The “reinforced containment” phase of the coronavirus announced yesterday by the Minister of Health, Salvador Illa, has been accompanied by some drastic measures to prevent the uncontrolled progress of the coronavirus in some territories. Thus, the Community of Madrid, La Rioja and the city of Vitoria and the town of Labastida have announced the temporary suspension of teaching activities in colleges and universities. This measure, which affects more than one and a half million students, has generated uneasiness and many doubts among workers who have no chance of leaving their children in the care of other people.
Although the Council of Ministers this morning can approve measures to promote flexibility in companies, the truth is that there is still nothing clear. However, our system provides for a series of options that workers can use to realize their right to the reconciliation of professional and family life. One of them is telecommuting, but it is not the only one. In addition, the collective agreement applicable in the company may grant additional rights or measures. Most of the solutions to the problem generated by the suspension of teaching classes will force employees and companies to negotiate.
This measure, which is included in article 34.8 of the Workers’ Statute (ET), may be the most satisfactory option for both parties. The worker does not see his salary reduced and the company continues to operate. However, it must be agreed by mutual agreement, and cannot be demanded by the workforce or by the business management unilaterally. However, if the company refuses to allow distance work, employees may invoke their right to adapt their work for an extraordinary reason (such as taking care of minors who cannot attend class). In this case, the refusal of the company must be justified.
Adaptation of the schedule
In the event that the company does not accept telecommuting, the employee may invoke his right to adapt the work day contemplated in the same article 38.4 of the Statute. The one known as a la carte day is planned to reconcile work and personal life, and, in this case, it would be an option to explore. As in the case of telecommuting, the measure must be negotiated with the company, but an unjustified refusal would grant the employee an extra reason when defending his right in court.
Working day reduction
Another alternative provided by law is the reduction in working hours, with the consequent proportional reduction in salary. The advantages of this option are that the worker can not only reduce working hours, but can also choose his schedule (right to specific time). This measure does not require a specific time scope, so employees could enjoy the reduction during the closure of schools and return to the previous day when they reopen.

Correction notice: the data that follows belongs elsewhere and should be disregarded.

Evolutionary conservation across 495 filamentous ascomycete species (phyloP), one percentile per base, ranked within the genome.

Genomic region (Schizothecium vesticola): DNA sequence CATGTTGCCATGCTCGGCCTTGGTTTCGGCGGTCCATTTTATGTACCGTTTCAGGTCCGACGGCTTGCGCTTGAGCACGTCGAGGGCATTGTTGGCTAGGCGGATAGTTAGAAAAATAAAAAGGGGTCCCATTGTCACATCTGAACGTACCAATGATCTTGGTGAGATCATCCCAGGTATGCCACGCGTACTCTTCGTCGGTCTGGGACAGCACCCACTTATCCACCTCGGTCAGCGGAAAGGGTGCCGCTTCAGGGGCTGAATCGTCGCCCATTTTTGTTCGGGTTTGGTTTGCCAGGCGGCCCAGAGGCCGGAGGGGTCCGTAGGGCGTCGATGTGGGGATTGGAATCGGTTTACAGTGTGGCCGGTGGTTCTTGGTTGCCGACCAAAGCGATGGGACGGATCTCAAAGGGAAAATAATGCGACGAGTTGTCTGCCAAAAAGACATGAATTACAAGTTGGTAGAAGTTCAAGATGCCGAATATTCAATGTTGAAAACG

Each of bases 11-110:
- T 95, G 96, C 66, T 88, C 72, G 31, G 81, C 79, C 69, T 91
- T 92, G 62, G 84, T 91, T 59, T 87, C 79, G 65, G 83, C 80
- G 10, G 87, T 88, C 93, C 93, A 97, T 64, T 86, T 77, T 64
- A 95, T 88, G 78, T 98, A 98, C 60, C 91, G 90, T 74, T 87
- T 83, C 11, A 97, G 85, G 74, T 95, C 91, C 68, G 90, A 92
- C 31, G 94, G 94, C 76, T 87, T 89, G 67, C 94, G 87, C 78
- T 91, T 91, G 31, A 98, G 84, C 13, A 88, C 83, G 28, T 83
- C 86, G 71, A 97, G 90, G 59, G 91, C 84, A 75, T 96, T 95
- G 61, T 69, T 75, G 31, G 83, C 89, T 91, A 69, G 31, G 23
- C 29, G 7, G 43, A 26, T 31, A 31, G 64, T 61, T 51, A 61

The regulations require the worker to notify the employer fifteen days in advance, unless it is a case of force majeure (as the coronavirus could be considered). However, this option can only be used by employees under 12 years of age, as established in Article 37.6 of the ET.
Not going to work to take care of the children is an excused absence, but such absence would not be paid or could be compensated with vacations (unless otherwise agreed with the company). In the same way, the cases of quarantine or isolation in which the worker cannot go to his position would be treated, although Social Security could extend the consideration of temporary disability to these cases.
The Statute of Workers, in its article 37.3, also contemplates the possibility that the worker is absent for the fulfillment of an “inexcusable duty of a public and personal nature”, such as going to a trial or an examination. In that case, the worker’s absence would be paid. But is caring for children who cannot attend class an assumption of “inexcusable duty”?
The courts have not decided clearly for or against this possibility. Thus, for example, the Superior Court of Justice of Castilla y León ruled in 2013 that accompanying a child to the doctor is a parental obligation that can be equated with the fulfillment of an inexcusable duty of a personal nature. On the other hand, the TSJ of Galicia failed in 2017 that this activity does not constitute an inexcusable duty.
The company cannot force its employees to take vacation days to face this crisis. This is established in Article 38.2 of the ET, which requires that the period of vacation enjoyment be established by mutual agreement between employer and worker, “in accordance with the provisions, where appropriate, in collective agreements.” That is, vacation planning must be negotiated in any case, so the unilateral decision of the employer would not be a solution.
The Spanish Agency for Data Protection has already answered this question in reference to Influenza A. In its report, it denied the possibility. If there is no consent of the affected persons, the prevention services should not provide more information than the conclusions derived from the acknowledgments made in relation to the worker’s ability to perform the job or the need to introduce or improve protection and prevention measures, so that they can correctly perform their functions in preventive matters (article 22.4 of the Occupational Risk Prevention Law).